Page last updated:
31st January 2024

Sickle cell and leg ulcers

Overview – what are sickle cell leg ulcers?

Leg ulcers can occur in people already diagnosed with sickle cell disease. These can be nasty ulcers and add to the pain and debilitation that having sickle cell disease brings.

Symptoms – what are the symptoms of sickle cell related leg ulcers?

Sickle cell ulcers usually show around and behind the ankle, they can also present around the base of the toes in more extreme cases. They can be single ulcers or multiple and can occur in both legs at once. The ulceration is usually painful and adds to the general debilitation for people with sickle cell disease.

Sickle cell ulcers often deteriorate during a sickle crisis due to the general reduction in oxygen to the skin. Tolerance of treatment may be difficult. Neuropathic pain and hypersensitivity around the ulcer may also be extreme.

Causes – what causes sickle cell related leg ulcers?

The cause is complex but is thought to be related to the sickled red cells causing obstruction to the small blood vessels, reducing oxygen to the skin and venous incompetence. Pain within sickle crisis can also reduce mobility and may cause stiffening of the ankle, thereby reducing venous function further. The combination of all these factors can create the environment for an ulcer to develop followed by infection and inflammation.

Why can sickle cell disease cause leg ulcers?

Sickle cell related ulcers may be more common in men or those with chronic anaemia due to a severe rate of haemolysis. This condition may present in teenage years but more commonly in their 20’s to 30’s. This can create a major disruption to their employment.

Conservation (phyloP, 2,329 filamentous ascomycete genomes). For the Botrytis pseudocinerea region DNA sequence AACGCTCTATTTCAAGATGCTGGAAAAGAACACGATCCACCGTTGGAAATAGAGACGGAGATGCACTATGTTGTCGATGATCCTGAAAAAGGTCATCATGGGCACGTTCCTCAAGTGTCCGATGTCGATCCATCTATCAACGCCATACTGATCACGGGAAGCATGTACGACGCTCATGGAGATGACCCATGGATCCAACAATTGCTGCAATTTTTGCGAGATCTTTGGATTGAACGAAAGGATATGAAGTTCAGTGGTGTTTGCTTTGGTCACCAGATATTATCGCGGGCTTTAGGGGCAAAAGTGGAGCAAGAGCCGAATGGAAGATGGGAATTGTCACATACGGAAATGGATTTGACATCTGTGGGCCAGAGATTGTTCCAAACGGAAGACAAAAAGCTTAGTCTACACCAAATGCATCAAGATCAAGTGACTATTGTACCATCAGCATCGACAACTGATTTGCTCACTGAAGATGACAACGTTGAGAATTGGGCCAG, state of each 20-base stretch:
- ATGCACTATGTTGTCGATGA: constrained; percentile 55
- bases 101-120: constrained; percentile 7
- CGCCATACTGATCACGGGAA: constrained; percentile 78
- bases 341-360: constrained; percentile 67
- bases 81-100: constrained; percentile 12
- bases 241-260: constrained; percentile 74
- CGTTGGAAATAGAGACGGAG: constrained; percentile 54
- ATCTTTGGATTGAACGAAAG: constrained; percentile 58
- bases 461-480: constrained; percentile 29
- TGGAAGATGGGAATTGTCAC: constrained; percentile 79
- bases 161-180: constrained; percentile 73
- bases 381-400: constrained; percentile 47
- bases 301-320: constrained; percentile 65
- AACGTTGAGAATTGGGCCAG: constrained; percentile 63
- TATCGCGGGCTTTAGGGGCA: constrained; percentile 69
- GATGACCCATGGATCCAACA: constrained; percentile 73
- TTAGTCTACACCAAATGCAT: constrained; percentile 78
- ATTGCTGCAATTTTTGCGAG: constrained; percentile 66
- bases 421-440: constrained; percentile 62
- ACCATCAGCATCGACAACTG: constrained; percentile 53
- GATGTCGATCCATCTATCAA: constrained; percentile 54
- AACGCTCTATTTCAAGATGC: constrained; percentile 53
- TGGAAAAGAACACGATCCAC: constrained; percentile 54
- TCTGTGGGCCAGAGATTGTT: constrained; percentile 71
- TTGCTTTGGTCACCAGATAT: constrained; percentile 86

Pamela's story
Read Pamela's sickle cell and leg ulcer story – “The pain is so bad that sometimes all you can do is cry"

Diagnosis – how to diagnose sickle cell related leg ulcers

Leg ulceration can occur more often in individuals with lower haemoglobin. The ulcers usually present around the medial and lateral malleolus (your ankle). Ulcers are also common to the toes and dorsum of the foot.

If you knock or experience trauma and a wound to your leg, ask your GP to refer to your local leg ulcer team for a full lower limb assessment as well as a vascular referral. It is important to commence compression therapy as soon as you experience a wound to your lower limb.

You may experience high pain from the ulcer and therefore also discuss with your GP pain relief while you are waiting to be assessed.

Your GP, Leg Ulcer Clinic and Haematology department will need to work as part of a Multi-Disciplinary Team (MDT) to manage your SCD and ongoing wound management (for example pain, wound care and medical management).

Treatment – how to treat and manage sickle cell leg ulcers

Treatment can be trickier simply because you will also have the other side effects of sickle cell disease that you are trying to manage. It’s likely you will also have a concoction of general medication and you may also be trying to minimise the impact of this ulceration on your employment.

Please talk to your healthcare professional about these complexities so that they can be taken account of within the management plan.

Treatment requires the following important interventions:

Medical management of sickle cell leg ulcers

Medical management with a haematologist to ensure your sickle cell disease is managed as well as it can be.

Pain management for sickle cell leg ulcers

You may need medication for nerve related pain (neuropathic pain); this can result in a sharp or burning pain and may not be managed with standard pain killers. Make sure you describe your pain to your doctor.

Compression therapy of sickle cell leg ulcers

Compression therapy may be bandages, socks or wraps. Compression is an essential part of the treatment if you have ulcers on your legs or feet and can get forgotten. Medical management may not be enough on its own to control this condition. Even if your leg is not very swollen the compression bandage or sock will reduce the level of fluid leaking from the ulcer(s).